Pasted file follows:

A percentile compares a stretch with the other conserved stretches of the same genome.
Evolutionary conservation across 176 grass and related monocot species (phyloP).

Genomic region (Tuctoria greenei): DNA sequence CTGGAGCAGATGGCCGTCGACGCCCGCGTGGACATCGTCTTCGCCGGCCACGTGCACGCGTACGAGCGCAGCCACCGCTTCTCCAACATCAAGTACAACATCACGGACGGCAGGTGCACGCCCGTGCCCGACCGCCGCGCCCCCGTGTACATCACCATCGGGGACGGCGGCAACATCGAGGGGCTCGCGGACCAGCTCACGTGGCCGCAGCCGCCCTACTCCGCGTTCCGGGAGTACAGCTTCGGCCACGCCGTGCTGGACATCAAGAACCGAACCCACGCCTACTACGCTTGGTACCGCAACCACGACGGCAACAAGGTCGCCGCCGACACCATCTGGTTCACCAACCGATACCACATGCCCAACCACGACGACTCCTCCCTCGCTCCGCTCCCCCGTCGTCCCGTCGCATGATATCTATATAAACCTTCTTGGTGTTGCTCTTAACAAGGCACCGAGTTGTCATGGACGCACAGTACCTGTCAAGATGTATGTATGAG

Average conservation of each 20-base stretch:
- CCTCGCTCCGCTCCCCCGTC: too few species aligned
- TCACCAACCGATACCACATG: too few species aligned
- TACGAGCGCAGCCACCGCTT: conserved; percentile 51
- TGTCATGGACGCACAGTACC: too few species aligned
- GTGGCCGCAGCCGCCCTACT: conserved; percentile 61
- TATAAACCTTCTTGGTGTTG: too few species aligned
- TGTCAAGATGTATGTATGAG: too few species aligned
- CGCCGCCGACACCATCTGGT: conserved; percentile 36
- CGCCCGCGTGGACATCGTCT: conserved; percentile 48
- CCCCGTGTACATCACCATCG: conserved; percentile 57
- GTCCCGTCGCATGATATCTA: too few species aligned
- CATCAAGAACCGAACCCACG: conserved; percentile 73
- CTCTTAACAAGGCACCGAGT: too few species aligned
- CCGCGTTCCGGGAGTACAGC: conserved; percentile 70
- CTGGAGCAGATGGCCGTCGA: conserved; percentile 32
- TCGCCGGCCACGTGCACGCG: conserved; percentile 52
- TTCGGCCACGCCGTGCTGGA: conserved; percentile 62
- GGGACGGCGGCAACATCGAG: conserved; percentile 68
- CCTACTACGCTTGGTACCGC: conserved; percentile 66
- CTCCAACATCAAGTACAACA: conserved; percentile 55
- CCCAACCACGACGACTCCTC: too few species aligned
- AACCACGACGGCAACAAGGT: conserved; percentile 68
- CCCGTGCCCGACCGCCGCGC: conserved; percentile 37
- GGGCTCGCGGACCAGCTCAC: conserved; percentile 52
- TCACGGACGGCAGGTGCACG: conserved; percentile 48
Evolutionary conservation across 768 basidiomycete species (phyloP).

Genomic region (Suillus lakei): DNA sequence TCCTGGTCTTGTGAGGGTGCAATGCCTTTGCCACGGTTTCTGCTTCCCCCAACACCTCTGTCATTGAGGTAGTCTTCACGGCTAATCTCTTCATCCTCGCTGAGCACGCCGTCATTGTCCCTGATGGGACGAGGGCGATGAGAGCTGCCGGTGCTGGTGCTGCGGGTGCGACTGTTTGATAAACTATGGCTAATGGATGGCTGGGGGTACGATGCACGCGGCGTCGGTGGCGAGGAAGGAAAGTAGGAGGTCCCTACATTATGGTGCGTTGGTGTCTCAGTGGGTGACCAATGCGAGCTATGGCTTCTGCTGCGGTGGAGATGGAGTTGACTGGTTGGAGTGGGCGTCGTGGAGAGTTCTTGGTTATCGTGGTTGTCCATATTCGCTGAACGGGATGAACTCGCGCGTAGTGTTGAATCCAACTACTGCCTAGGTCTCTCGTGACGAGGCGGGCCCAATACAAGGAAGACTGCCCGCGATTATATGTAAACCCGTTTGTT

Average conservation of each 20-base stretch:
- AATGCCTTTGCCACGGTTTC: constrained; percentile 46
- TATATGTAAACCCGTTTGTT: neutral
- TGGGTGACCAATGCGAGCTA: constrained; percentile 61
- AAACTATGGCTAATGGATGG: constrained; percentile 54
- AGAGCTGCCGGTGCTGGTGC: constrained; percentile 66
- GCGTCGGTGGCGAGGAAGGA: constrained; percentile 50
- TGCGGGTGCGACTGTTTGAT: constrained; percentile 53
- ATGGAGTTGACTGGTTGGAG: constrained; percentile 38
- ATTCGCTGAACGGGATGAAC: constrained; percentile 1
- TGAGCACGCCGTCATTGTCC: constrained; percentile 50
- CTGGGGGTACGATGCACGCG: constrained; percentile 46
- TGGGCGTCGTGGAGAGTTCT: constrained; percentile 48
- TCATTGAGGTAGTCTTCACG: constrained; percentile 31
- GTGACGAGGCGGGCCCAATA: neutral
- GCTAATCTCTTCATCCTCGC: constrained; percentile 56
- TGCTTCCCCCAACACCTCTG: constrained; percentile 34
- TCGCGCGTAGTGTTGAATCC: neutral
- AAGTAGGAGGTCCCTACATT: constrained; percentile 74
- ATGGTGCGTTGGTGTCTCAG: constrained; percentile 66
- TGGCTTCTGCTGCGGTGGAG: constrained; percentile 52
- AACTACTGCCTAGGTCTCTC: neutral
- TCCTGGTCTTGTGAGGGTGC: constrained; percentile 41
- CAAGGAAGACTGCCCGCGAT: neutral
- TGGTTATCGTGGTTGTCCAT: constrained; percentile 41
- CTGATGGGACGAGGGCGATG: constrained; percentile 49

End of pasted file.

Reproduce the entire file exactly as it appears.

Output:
A percentile compares a stretch with the other conserved stretches of the same genome.
Evolutionary conservation across 176 grass and related monocot species (phyloP).

Genomic region (Tuctoria greenei): DNA sequence CTGGAGCAGATGGCCGTCGACGCCCGCGTGGACATCGTCTTCGCCGGCCACGTGCACGCGTACGAGCGCAGCCACCGCTTCTCCAACATCAAGTACAACATCACGGACGGCAGGTGCACGCCCGTGCCCGACCGCCGCGCCCCCGTGTACATCACCATCGGGGACGGCGGCAACATCGAGGGGCTCGCGGACCAGCTCACGTGGCCGCAGCCGCCCTACTCCGCGTTCCGGGAGTACAGCTTCGGCCACGCCGTGCTGGACATCAAGAACCGAACCCACGCCTACTACGCTTGGTACCGCAACCACGACGGCAACAAGGTCGCCGCCGACACCATCTGGTTCACCAACCGATACCACATGCCCAACCACGACGACTCCTCCCTCGCTCCGCTCCCCCGTCGTCCCGTCGCATGATATCTATATAAACCTTCTTGGTGTTGCTCTTAACAAGGCACCGAGTTGTCATGGACGCACAGTACCTGTCAAGATGTATGTATGAG

Average conservation of each 20-base stretch:
- CCTCGCTCCGCTCCCCCGTC: too few species aligned
- TCACCAACCGATACCACATG: too few species aligned
- TACGAGCGCAGCCACCGCTT: conserved; percentile 51
- TGTCATGGACGCACAGTACC: too few species aligned
- GTGGCCGCAGCCGCCCTACT: conserved; percentile 61
- TATAAACCTTCTTGGTGTTG: too few species aligned
- TGTCAAGATGTATGTATGAG: too few species aligned
- CGCCGCCGACACCATCTGGT: conserved; percentile 36
- CGCCCGCGTGGACATCGTCT: conserved; percentile 48
- CCCCGTGTACATCACCATCG: conserved; percentile 57
- GTCCCGTCGCATGATATCTA: too few species aligned
- CATCAAGAACCGAACCCACG: conserved; percentile 73
- CTCTTAACAAGGCACCGAGT: too few species aligned
- CCGCGTTCCGGGAGTACAGC: conserved; percentile 70
- CTGGAGCAGATGGCCGTCGA: conserved; percentile 32
- TCGCCGGCCACGTGCACGCG: conserved; percentile 52
- TTCGGCCACGCCGTGCTGGA: conserved; percentile 62
- GGGACGGCGGCAACATCGAG: conserved; percentile 68
- CCTACTACGCTTGGTACCGC: conserved; percentile 66
- CTCCAACATCAAGTACAACA: conserved; percentile 55
- CCCAACCACGACGACTCCTC: too few species aligned
- AACCACGACGGCAACAAGGT: conserved; percentile 68
- CCCGTGCCCGACCGCCGCGC: conserved; percentile 37
- GGGCTCGCGGACCAGCTCAC: conserved; percentile 52
- TCACGGACGGCAGGTGCACG: conserved; percentile 48
Evolutionary conservation across 768 basidiomycete species (phyloP).

Genomic region (Suillus lakei): DNA sequence TCCTGGTCTTGTGAGGGTGCAATGCCTTTGCCACGGTTTCTGCTTCCCCCAACACCTCTGTCATTGAGGTAGTCTTCACGGCTAATCTCTTCATCCTCGCTGAGCACGCCGTCATTGTCCCTGATGGGACGAGGGCGATGAGAGCTGCCGGTGCTGGTGCTGCGGGTGCGACTGTTTGATAAACTATGGCTAATGGATGGCTGGGGGTACGATGCACGCGGCGTCGGTGGCGAGGAAGGAAAGTAGGAGGTCCCTACATTATGGTGCGTTGGTGTCTCAGTGGGTGACCAATGCGAGCTATGGCTTCTGCTGCGGTGGAGATGGAGTTGACTGGTTGGAGTGGGCGTCGTGGAGAGTTCTTGGTTATCGTGGTTGTCCATATTCGCTGAACGGGATGAACTCGCGCGTAGTGTTGAATCCAACTACTGCCTAGGTCTCTCGTGACGAGGCGGGCCCAATACAAGGAAGACTGCCCGCGATTATATGTAAACCCGTTTGTT

Average conservation of each 20-base stretch:
- AATGCCTTTGCCACGGTTTC: constrained; percentile 46
- TATATGTAAACCCGTTTGTT: neutral
- TGGGTGACCAATGCGAGCTA: constrained; percentile 61
- AAACTATGGCTAATGGATGG: constrained; percentile 54
- AGAGCTGCCGGTGCTGGTGC: constrained; percentile 66
- GCGTCGGTGGCGAGGAAGGA: constrained; percentile 50
- TGCGGGTGCGACTGTTTGAT: constrained; percentile 53
- ATGGAGTTGACTGGTTGGAG: constrained; percentile 38
- ATTCGCTGAACGGGATGAAC: constrained; percentile 1
- TGAGCACGCCGTCATTGTCC: constrained; percentile 50
- CTGGGGGTACGATGCACGCG: constrained; percentile 46
- TGGGCGTCGTGGAGAGTTCT: constrained; percentile 48
- TCATTGAGGTAGTCTTCACG: constrained; percentile 31
- GTGACGAGGCGGGCCCAATA: neutral
- GCTAATCTCTTCATCCTCGC: constrained; percentile 56
- TGCTTCCCCCAACACCTCTG: constrained; percentile 34
- TCGCGCGTAGTGTTGAATCC: neutral
- AAGTAGGAGGTCCCTACATT: constrained; percentile 74
- ATGGTGCGTTGGTGTCTCAG: constrained; percentile 66
- TGGCTTCTGCTGCGGTGGAG: constrained; percentile 52
- AACTACTGCCTAGGTCTCTC: neutral
- TCCTGGTCTTGTGAGGGTGC: constrained; percentile 41
- CAAGGAAGACTGCCCGCGAT: neutral
- TGGTTATCGTGGTTGTCCAT: constrained; percentile 41
- CTGATGGGACGAGGGCGATG: constrained; percentile 49